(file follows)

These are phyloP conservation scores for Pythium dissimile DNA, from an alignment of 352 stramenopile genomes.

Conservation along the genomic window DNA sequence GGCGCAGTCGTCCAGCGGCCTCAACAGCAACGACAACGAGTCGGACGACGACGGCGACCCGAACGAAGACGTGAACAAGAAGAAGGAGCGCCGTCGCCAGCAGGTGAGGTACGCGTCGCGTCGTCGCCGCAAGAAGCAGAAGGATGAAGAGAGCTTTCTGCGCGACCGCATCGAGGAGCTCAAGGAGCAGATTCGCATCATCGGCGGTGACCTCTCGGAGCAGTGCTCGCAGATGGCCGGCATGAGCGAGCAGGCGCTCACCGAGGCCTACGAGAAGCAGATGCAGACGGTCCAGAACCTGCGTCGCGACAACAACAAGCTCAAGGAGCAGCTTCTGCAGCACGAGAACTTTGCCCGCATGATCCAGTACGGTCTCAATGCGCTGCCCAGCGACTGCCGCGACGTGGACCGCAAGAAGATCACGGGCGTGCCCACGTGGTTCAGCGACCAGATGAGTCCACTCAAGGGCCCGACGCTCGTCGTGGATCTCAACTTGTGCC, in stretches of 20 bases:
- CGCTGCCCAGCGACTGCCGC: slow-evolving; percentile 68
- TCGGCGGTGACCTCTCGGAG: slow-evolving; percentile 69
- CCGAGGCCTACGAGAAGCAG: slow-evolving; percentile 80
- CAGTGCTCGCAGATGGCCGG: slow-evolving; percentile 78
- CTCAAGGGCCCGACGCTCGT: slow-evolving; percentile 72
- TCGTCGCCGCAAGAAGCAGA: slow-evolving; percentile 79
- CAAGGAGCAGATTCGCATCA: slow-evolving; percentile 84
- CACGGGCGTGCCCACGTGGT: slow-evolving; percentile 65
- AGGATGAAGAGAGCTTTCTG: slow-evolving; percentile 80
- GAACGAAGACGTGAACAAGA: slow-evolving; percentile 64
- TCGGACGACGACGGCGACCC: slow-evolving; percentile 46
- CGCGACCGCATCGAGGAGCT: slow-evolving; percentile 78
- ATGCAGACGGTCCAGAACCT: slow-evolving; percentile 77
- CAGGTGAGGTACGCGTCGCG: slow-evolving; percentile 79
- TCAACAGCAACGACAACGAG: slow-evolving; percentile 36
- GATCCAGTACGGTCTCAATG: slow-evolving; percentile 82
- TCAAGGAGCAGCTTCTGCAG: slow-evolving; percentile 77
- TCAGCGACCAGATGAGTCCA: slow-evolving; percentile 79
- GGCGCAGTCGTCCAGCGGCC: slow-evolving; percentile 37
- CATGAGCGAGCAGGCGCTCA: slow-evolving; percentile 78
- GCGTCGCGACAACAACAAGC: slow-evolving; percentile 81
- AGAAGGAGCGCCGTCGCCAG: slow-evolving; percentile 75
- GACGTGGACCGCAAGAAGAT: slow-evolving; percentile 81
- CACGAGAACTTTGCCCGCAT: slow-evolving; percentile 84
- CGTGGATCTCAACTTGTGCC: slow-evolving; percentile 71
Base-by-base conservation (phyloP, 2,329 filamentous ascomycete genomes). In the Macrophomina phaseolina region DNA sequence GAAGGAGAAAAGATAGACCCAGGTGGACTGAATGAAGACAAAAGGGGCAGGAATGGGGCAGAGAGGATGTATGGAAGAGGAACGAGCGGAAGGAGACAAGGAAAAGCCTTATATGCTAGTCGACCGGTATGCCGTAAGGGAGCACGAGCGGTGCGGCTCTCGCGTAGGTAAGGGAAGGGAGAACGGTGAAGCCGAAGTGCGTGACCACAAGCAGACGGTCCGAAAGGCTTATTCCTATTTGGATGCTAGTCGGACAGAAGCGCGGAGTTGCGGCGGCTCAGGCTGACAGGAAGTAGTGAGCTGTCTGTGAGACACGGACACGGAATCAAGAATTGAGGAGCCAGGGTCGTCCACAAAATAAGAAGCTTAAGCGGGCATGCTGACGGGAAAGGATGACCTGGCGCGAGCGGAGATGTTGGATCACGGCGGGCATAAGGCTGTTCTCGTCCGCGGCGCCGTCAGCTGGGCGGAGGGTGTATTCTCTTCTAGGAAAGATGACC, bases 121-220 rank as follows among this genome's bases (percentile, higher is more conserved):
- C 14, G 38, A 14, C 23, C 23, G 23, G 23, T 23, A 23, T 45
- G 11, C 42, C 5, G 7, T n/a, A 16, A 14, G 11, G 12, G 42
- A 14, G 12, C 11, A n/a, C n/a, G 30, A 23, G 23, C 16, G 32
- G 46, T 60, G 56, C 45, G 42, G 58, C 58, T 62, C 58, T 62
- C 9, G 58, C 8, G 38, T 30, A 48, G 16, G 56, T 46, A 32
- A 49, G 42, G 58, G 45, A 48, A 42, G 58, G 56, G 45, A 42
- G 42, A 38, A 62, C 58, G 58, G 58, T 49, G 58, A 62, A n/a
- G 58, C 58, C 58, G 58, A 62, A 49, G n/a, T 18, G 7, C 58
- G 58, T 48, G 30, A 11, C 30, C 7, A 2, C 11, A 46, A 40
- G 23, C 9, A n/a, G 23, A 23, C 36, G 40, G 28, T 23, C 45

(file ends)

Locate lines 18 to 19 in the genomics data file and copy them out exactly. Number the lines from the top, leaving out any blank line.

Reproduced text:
- GATCCAGTACGGTCTCAATG: slow-evolving; percentile 82
- TCAAGGAGCAGCTTCTGCAG: slow-evolving; percentile 77